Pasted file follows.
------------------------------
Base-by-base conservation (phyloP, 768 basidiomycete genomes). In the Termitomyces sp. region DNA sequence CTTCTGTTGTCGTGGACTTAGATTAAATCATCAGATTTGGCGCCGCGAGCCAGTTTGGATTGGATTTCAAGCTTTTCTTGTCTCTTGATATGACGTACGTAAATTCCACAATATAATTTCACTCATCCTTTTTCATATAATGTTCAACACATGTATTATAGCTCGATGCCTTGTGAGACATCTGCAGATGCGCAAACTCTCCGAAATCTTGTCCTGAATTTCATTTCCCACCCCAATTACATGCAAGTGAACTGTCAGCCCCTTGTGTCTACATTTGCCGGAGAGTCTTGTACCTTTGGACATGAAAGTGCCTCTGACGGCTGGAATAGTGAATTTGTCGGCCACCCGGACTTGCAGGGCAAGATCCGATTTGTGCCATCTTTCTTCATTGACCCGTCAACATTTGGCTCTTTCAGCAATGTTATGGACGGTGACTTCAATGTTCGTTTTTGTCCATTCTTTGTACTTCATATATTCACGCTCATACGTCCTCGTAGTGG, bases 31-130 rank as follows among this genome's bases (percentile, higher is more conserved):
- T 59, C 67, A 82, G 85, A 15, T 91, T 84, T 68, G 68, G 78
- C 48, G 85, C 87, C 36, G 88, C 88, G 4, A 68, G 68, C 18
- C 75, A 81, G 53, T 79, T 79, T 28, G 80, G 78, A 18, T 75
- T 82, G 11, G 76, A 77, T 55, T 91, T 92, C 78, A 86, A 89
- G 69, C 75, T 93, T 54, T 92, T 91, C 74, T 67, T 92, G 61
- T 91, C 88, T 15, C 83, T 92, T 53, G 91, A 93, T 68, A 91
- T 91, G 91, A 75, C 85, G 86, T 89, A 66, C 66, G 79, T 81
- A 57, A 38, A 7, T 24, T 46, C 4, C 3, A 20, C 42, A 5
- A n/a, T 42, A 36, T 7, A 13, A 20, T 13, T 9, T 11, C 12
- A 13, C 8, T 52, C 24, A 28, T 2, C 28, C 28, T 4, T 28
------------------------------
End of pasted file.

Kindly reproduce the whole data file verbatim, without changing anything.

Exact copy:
Base-by-base conservation (phyloP, 768 basidiomycete genomes). In the Termitomyces sp. region DNA sequence CTTCTGTTGTCGTGGACTTAGATTAAATCATCAGATTTGGCGCCGCGAGCCAGTTTGGATTGGATTTCAAGCTTTTCTTGTCTCTTGATATGACGTACGTAAATTCCACAATATAATTTCACTCATCCTTTTTCATATAATGTTCAACACATGTATTATAGCTCGATGCCTTGTGAGACATCTGCAGATGCGCAAACTCTCCGAAATCTTGTCCTGAATTTCATTTCCCACCCCAATTACATGCAAGTGAACTGTCAGCCCCTTGTGTCTACATTTGCCGGAGAGTCTTGTACCTTTGGACATGAAAGTGCCTCTGACGGCTGGAATAGTGAATTTGTCGGCCACCCGGACTTGCAGGGCAAGATCCGATTTGTGCCATCTTTCTTCATTGACCCGTCAACATTTGGCTCTTTCAGCAATGTTATGGACGGTGACTTCAATGTTCGTTTTTGTCCATTCTTTGTACTTCATATATTCACGCTCATACGTCCTCGTAGTGG, bases 31-130 rank as follows among this genome's bases (percentile, higher is more conserved):
- T 59, C 67, A 82, G 85, A 15, T 91, T 84, T 68, G 68, G 78
- C 48, G 85, C 87, C 36, G 88, C 88, G 4, A 68, G 68, C 18
- C 75, A 81, G 53, T 79, T 79, T 28, G 80, G 78, A 18, T 75
- T 82, G 11, G 76, A 77, T 55, T 91, T 92, C 78, A 86, A 89
- G 69, C 75, T 93, T 54, T 92, T 91, C 74, T 67, T 92, G 61
- T 91, C 88, T 15, C 83, T 92, T 53, G 91, A 93, T 68, A 91
- T 91, G 91, A 75, C 85, G 86, T 89, A 66, C 66, G 79, T 81
- A 57, A 38, A 7, T 24, T 46, C 4, C 3, A 20, C 42, A 5
- A n/a, T 42, A 36, T 7, A 13, A 20, T 13, T 9, T 11, C 12
- A 13, C 8, T 52, C 24, A 28, T 2, C 28, C 28, T 4, T 28